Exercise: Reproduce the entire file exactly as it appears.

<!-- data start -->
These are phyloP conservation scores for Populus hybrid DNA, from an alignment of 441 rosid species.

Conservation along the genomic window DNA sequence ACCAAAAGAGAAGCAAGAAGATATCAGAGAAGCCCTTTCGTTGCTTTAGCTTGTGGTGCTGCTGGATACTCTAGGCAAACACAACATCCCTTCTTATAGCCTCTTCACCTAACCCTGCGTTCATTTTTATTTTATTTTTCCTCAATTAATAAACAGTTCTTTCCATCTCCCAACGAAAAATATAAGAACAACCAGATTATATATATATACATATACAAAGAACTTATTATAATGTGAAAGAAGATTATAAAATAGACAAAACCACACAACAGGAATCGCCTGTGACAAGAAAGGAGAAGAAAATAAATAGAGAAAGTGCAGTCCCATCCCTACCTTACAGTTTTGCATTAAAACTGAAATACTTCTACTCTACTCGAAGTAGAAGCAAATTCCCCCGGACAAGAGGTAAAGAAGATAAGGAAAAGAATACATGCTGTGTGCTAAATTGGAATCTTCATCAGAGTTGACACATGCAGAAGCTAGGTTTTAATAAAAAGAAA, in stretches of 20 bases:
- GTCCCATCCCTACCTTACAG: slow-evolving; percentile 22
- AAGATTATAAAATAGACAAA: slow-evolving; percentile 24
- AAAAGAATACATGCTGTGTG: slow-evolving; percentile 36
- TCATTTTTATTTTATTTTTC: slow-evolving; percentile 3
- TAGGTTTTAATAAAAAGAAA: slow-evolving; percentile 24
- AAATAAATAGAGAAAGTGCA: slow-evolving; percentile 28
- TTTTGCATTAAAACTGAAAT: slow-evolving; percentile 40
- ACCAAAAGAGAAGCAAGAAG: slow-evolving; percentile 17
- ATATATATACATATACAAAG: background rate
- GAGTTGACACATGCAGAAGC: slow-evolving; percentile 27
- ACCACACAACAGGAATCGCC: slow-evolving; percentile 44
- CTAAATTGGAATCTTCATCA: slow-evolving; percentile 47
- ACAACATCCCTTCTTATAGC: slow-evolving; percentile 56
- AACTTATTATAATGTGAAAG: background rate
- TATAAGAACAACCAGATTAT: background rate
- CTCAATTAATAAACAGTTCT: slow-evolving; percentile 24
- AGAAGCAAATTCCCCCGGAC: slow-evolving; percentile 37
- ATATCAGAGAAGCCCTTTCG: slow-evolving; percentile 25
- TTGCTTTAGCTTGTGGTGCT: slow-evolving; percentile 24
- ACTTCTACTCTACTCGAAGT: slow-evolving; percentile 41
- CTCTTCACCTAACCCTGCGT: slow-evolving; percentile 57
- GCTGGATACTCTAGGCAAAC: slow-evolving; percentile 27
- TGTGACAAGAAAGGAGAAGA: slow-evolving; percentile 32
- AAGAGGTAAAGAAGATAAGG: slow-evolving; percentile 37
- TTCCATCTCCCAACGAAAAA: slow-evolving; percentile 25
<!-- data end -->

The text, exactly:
These are phyloP conservation scores for Populus hybrid DNA, from an alignment of 441 rosid species.

Conservation along the genomic window DNA sequence ACCAAAAGAGAAGCAAGAAGATATCAGAGAAGCCCTTTCGTTGCTTTAGCTTGTGGTGCTGCTGGATACTCTAGGCAAACACAACATCCCTTCTTATAGCCTCTTCACCTAACCCTGCGTTCATTTTTATTTTATTTTTCCTCAATTAATAAACAGTTCTTTCCATCTCCCAACGAAAAATATAAGAACAACCAGATTATATATATATACATATACAAAGAACTTATTATAATGTGAAAGAAGATTATAAAATAGACAAAACCACACAACAGGAATCGCCTGTGACAAGAAAGGAGAAGAAAATAAATAGAGAAAGTGCAGTCCCATCCCTACCTTACAGTTTTGCATTAAAACTGAAATACTTCTACTCTACTCGAAGTAGAAGCAAATTCCCCCGGACAAGAGGTAAAGAAGATAAGGAAAAGAATACATGCTGTGTGCTAAATTGGAATCTTCATCAGAGTTGACACATGCAGAAGCTAGGTTTTAATAAAAAGAAA, in stretches of 20 bases:
- GTCCCATCCCTACCTTACAG: slow-evolving; percentile 22
- AAGATTATAAAATAGACAAA: slow-evolving; percentile 24
- AAAAGAATACATGCTGTGTG: slow-evolving; percentile 36
- TCATTTTTATTTTATTTTTC: slow-evolving; percentile 3
- TAGGTTTTAATAAAAAGAAA: slow-evolving; percentile 24
- AAATAAATAGAGAAAGTGCA: slow-evolving; percentile 28
- TTTTGCATTAAAACTGAAAT: slow-evolving; percentile 40
- ACCAAAAGAGAAGCAAGAAG: slow-evolving; percentile 17
- ATATATATACATATACAAAG: background rate
- GAGTTGACACATGCAGAAGC: slow-evolving; percentile 27
- ACCACACAACAGGAATCGCC: slow-evolving; percentile 44
- CTAAATTGGAATCTTCATCA: slow-evolving; percentile 47
- ACAACATCCCTTCTTATAGC: slow-evolving; percentile 56
- AACTTATTATAATGTGAAAG: background rate
- TATAAGAACAACCAGATTAT: background rate
- CTCAATTAATAAACAGTTCT: slow-evolving; percentile 24
- AGAAGCAAATTCCCCCGGAC: slow-evolving; percentile 37
- ATATCAGAGAAGCCCTTTCG: slow-evolving; percentile 25
- TTGCTTTAGCTTGTGGTGCT: slow-evolving; percentile 24
- ACTTCTACTCTACTCGAAGT: slow-evolving; percentile 41
- CTCTTCACCTAACCCTGCGT: slow-evolving; percentile 57
- GCTGGATACTCTAGGCAAAC: slow-evolving; percentile 27
- TGTGACAAGAAAGGAGAAGA: slow-evolving; percentile 32
- AAGAGGTAAAGAAGATAAGG: slow-evolving; percentile 37
- TTCCATCTCCCAACGAAAAA: slow-evolving; percentile 25